Clouded Points of Access: Phantoms in the Dirt at the Museum of Contemporary Photography

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My latest article went up on Artslant yesterday…

What first reads like an astral constellation is in fact a photograph whose blackness is broken only by the erratic swarm of dead insect bodies. Greg Stimac’s Santa Fe to Billings (2009) documents the choreography of the countless lives his windshield intersected on a drive between locales. The momentum of each smash is evident—guts smear and spray across the surface, recording innumerable tiny accidents. To create this piece, Stimac placed an 8 x 10 inch sheet of Plexiglass on the hood of his car. Upon arriving to his final destination—Billings, in this case—he used the car’s cigarette lighter to scan the resulting plate, thereby producing the final 20 x 30 inch photograph. This piece—its documentary mode, its gritty surface, its use of technology—is the perfect beginning for the Museum of Contemporary Photography’s Phantoms in the Dirt, a group exhibition curated by Karsten Lund, which currently showcases sixteen artists. In each work lies a theoretical straw: something the viewer grasps with sudden exuberance and recognition—Yes! Bugs spatter on my car too!—only to bump into larger questions, mysteries, and catastrophes thereafter. Stimac’s insects might provoke anxiety in the viewer about her own mortality, or encapsulate an expression of violence both sickening and banal, or even illustrate humanity’s omniscient relationship to its environment. Like the early efforts to prove the existence of an afterlife by capturing spirits on photographic paper, Phantoms in the Dirt presents the enigmatic trick of landscape photography, stirring up powerful questions about authenticity, mechanical illusion, and existential meaning in the process. read more

 

The Swell celebrates its one year anniversary with Switchback Books at the East Room

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JOIN US IN CELEBRATING OUR ONE YEAR ANNIVERSARY WITH PERFORMANCES AND
BOOK FAIR IN COOPERATION WITH Switchback Books.

THURS 08.07.14

DOORS OPEN 7:00PM.
EVENT STARTS 7:30PM.

EAST ROOM
2828 MEDILL
{LOGAN SQUARE]

FEATURING:

Poetry by David Trinidad
Poetry by Nick Twemlow
Music/Video by Nick Twemlow &
Michael Slosek & Eric Unger
Performance by Penelope Hearne

Motherhood Archives on Triple Canopy

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I came across this Triple Canopy essay while thinking about Mothernism…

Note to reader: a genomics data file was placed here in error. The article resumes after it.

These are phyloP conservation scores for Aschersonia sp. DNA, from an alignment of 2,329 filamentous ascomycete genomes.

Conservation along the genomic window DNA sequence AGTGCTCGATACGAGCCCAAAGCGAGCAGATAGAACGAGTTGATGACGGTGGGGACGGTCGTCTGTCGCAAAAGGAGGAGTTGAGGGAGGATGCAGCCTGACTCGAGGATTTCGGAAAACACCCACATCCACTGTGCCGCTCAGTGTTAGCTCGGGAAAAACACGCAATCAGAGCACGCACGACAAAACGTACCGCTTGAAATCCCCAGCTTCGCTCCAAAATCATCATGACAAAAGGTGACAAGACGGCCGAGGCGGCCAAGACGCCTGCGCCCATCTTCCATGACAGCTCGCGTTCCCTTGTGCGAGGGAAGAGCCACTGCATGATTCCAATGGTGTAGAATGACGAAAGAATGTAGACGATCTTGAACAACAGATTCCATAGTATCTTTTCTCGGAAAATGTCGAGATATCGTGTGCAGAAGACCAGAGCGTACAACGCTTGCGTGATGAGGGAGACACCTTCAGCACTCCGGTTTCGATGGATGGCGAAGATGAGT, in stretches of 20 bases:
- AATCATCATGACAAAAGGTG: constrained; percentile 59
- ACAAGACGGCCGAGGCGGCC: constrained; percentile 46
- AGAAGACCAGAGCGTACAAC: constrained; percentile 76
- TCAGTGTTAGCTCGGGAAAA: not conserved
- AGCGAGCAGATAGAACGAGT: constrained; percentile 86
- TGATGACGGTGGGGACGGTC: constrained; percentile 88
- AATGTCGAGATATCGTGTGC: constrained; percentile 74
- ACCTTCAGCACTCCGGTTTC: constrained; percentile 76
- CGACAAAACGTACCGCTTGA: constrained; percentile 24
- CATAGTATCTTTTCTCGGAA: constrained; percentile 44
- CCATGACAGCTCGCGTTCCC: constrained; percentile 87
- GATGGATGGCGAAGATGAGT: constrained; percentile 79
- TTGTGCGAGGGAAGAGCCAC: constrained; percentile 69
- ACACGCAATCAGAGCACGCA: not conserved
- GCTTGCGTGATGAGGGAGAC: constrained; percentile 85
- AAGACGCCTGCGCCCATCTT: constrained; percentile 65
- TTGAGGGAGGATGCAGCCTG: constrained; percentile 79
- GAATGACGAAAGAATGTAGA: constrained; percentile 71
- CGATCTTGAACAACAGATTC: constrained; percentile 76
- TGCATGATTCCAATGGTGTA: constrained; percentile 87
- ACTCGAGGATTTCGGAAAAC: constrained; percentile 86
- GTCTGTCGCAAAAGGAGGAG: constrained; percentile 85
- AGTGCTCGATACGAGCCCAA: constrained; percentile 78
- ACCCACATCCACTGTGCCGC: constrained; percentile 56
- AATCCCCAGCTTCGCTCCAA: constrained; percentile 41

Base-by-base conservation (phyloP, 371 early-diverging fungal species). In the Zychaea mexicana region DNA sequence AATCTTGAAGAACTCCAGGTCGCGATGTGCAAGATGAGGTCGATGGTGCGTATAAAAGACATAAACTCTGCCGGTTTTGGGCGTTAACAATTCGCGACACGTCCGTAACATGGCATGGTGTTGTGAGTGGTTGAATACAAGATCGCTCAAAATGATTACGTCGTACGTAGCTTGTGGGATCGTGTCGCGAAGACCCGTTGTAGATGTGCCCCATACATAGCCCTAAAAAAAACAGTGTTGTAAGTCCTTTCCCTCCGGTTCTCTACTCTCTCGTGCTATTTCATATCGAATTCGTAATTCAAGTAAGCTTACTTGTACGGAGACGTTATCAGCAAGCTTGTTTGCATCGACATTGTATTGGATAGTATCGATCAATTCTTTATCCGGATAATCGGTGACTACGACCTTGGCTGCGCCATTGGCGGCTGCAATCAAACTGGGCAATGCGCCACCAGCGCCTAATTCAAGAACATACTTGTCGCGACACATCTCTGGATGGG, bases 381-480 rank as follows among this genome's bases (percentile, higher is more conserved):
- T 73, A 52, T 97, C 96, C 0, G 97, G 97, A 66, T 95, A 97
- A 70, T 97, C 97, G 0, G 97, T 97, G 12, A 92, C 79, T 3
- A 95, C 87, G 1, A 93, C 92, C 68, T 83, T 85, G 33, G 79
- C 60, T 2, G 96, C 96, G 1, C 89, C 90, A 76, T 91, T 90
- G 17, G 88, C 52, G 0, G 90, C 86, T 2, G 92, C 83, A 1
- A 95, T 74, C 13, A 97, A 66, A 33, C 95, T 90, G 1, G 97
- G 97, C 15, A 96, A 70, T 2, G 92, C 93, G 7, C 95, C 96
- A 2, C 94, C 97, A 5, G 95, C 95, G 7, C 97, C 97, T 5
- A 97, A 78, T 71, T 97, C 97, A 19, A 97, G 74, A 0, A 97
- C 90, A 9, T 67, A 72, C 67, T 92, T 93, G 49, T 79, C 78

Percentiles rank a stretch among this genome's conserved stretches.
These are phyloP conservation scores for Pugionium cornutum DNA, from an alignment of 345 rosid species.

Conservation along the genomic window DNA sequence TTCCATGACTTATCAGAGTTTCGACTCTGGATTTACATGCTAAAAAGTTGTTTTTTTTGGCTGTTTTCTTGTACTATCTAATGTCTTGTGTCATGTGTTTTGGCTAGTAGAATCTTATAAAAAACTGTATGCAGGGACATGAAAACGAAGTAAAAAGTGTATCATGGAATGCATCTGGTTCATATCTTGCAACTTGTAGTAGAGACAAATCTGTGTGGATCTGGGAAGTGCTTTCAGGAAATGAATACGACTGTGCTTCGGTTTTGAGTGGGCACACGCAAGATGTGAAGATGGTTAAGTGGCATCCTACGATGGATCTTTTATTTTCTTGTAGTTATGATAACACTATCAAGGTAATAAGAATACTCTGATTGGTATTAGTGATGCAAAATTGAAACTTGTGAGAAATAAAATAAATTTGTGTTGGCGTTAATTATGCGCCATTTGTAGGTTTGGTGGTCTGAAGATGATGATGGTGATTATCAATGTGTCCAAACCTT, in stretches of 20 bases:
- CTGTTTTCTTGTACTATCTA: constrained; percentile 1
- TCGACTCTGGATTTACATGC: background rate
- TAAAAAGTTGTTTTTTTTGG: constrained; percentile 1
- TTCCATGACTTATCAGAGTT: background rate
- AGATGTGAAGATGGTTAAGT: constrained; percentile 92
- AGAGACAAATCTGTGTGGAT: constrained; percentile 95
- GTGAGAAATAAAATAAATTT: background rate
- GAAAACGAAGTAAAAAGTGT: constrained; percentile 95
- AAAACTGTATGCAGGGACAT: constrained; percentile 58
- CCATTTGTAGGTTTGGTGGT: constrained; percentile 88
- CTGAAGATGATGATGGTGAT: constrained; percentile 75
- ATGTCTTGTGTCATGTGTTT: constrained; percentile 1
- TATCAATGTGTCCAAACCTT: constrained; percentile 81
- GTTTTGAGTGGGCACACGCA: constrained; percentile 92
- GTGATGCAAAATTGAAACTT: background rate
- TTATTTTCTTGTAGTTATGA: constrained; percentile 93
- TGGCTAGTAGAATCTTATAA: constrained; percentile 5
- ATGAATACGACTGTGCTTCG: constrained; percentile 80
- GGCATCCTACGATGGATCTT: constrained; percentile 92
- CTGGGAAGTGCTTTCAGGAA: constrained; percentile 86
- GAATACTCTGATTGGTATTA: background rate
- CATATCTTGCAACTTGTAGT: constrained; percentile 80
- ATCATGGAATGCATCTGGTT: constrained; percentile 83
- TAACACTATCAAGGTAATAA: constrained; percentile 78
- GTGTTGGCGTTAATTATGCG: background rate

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Meowsers on Finery

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@BirdsofLace online magazine, Finery, published an excerpt from my comic about time travel bank heist ladies; every day of the week was a different stretch of spreads from the first part of the story. (The second half, with the Giant Octopus battle-leads-to-cosmic-gang-transformation does not appear. But you can see another glimpse of what’s to come here.)

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What do words such as ‘freedom’ or ‘coup’ mean in Egypt today? One artist is collecting definitions from across a divided nation

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Amira Hanafi  (author of Forgery, GLP, 2011 discusses her new project in The Guardian:

9781450742122

Egypt: after the revolution comes the battle for language

by Patrick Kingsley

Was it a coup? Was it a revolution? The overthrow of Mohamed Morsi last July spawned unending debate in Egypt about how the president’s removal should be defined. Not that this was unusual: since Egypt’s 2011 uprising, the country’s many factions have competed to impose their narratives on highly contested events. As a result, words used to describe the events of the revolution can have wildly different meanings, depending on the speaker.

Fascinated by this lexical battleground, Amira Hanafi, an Egyptian-American artist, is travelling across Egypt to create a dictionary of its ill-fated revolution. She is interviewing hundreds of ordinary people about what 160 buzzwords related to the revolution – terms such as “freedom”, “coup”, and even “revolution” – mean to them. The replies will be turned into a book.

Responses to some words highlight Egypt’s huge divisions. Expressions such as “30 June”, the date anti-Morsi protests began, draw positive and negative reactions, depending on the interviewee’s politics. Other words elicit less divided reactions: Hanafi says respondents from all backgrounds have defined the concept of “future” as unpleasant and uncertain. “Pretty much everyone said it’s black, it’s dark,” she adds. read more